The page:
Of Course Your Pain is Real: Understanding The PMS Debate

“I could not hate this author or this article more.”

“Thanks for the man-splaining.”

These are just a couple of the angry responses to an excerpt from Frank Bures’ book published on Slate.com about PMS.


There were hundreds of comments from women who definitely wanted to kill this guy; they felt ignored and invalidated. I imagine that the title of the excerpt didn’t help:

“Is PMS Real or is it Just a Figment of our Menstruation-fearing Culture.”


No one likes being told that something they experience is only a figment of their imagination. Many of the commentators testified to their experiences of migraines and awful cramps related to menstruation, and more than a few mentioned the medical field’s long history of attributing women’s pain to being all in their heads. New York Magazine’s Science is US blog posted a response to this titled: “Yes PMS is Real – and So Is Our Tendency to Ignore Women’s Pain.”


But wait a minute. When did PMS become the label for migraines and debilitating cramps? There seems to be a wide disconnect in the way some people use this label that is fueling confusion and resentment. The conditions that cause severe menstrual-related pain that many women mentioned as proof of their PMS, like endometriosis and PCOS (polycystic ovarian syndrome) are conditions acknowledged by physicians to be painful and requiring medical treatment. But these don’t have anything to do with PMS as it is generally understood.


People generally use the label of PMS, to refer to psychological symptoms (moodiness, irritability) and some physical symptoms (bloating, breast tenderness) that are thought to occur in the week before menstruation.  But as I presented in my Tedx Talk “The Good News About PMS,” the definition of PMS gets murky from there. Over the years, psychologists have done such a bad job defining PMS by including up to 150 possible symptoms, and not being specific about timing, intensity, or duration of symptoms, such that anyone and everyone could receive this diagnosis. And Bures does refer to this problem in his book. But he certainly could have been clearer. The inaccuracy of the PMS diagnosis was such a problem that it doesn’t appear in the DSM (the manual of mental disorders used by mental health professionals). There is no official diagnosis of PMS that physicians or psychologists use. It was just too vague to identify anything meaningful.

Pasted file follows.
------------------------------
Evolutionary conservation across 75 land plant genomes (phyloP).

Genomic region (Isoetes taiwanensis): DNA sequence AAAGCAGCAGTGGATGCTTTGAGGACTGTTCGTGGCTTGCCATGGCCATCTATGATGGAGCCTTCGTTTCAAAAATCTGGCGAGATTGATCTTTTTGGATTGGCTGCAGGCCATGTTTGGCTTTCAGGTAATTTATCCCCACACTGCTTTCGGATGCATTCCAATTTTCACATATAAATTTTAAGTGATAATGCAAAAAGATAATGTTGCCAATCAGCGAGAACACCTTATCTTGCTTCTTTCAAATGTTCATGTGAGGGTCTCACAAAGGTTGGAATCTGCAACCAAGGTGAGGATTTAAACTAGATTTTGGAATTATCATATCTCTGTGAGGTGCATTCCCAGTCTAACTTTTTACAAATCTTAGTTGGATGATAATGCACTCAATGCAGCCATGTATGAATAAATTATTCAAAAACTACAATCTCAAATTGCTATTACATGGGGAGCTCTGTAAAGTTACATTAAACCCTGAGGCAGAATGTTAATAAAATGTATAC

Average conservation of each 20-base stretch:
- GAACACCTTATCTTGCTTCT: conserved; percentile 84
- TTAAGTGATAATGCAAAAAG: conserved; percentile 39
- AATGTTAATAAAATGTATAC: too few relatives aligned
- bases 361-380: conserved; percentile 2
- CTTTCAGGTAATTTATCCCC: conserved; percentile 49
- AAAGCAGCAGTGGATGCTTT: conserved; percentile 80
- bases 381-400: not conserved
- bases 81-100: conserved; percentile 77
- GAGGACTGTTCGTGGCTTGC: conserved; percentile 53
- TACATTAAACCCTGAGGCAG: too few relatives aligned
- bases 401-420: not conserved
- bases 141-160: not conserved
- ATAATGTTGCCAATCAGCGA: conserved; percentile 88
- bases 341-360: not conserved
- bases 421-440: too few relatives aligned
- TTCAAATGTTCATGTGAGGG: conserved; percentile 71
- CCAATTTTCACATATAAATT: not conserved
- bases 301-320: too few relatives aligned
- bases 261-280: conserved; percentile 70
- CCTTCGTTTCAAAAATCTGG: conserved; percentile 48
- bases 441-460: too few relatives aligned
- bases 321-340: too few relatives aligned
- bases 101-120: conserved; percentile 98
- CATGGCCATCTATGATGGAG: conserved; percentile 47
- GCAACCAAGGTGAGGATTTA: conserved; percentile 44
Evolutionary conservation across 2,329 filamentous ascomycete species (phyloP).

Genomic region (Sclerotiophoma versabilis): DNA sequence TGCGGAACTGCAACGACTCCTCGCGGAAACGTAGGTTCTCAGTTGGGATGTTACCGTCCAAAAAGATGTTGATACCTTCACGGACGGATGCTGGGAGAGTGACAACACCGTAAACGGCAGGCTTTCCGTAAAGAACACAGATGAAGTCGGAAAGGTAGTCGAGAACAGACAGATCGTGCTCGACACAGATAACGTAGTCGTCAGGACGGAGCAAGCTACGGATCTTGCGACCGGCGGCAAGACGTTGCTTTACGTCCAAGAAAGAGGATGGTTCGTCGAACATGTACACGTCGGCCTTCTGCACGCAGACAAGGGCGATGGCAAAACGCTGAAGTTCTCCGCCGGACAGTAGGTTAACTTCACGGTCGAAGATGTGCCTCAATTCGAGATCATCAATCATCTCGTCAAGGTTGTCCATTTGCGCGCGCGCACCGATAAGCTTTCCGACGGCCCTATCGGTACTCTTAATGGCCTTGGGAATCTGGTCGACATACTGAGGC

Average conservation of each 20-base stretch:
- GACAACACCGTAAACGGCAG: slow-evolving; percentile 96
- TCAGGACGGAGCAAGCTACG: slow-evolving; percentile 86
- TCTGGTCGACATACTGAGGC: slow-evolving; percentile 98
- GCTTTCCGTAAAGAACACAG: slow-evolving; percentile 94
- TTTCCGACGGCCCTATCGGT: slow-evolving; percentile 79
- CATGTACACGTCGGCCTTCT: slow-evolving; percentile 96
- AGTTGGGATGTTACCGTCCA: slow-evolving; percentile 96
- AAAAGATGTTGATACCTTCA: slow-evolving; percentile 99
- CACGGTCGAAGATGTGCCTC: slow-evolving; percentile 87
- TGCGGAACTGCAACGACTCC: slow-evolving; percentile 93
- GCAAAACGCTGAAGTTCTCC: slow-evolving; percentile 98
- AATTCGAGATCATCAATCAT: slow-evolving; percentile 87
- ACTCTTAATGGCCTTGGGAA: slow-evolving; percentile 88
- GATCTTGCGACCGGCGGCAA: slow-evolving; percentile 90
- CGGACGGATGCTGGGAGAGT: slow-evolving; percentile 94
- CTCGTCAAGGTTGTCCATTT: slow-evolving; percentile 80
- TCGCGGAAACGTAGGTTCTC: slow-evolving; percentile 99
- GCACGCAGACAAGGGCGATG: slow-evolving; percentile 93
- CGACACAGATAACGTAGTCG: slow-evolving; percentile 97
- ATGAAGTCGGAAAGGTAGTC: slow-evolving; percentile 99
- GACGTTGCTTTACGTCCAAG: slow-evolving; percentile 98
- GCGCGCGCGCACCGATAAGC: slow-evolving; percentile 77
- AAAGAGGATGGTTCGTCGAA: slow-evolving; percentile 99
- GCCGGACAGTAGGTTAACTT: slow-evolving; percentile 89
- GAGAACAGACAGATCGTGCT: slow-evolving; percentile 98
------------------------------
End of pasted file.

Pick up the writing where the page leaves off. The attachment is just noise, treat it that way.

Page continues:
What is in the DSM is the diagnosis of PMDD. This refers to Premenstrual Dysphoric Disorder. And the criteria for this diagnosis are very clear: There are only a total of 11 possible symptoms: marked anxiety, depression, irritability, or mood swings, and decreased interest in activities, difficulty concentrating, lack of energy, appetite and sleep problems, feeling out of control, and physical symptoms like breast tenderness/bloating. To be given this diagnosis a woman has to experience at least one of the first 4, and at least 4 other symptoms from the list. The symptoms have to be so severe that they effect her daily functioning at work or in relationships, and they have a to appear only in the week before her period and get better after her period starts. And, they have to be documented for at least 2 to three menstrual cycles in a row. Using that criteria, there are several studies that show that between 3% and 8% of women are diagnosed with PMDD.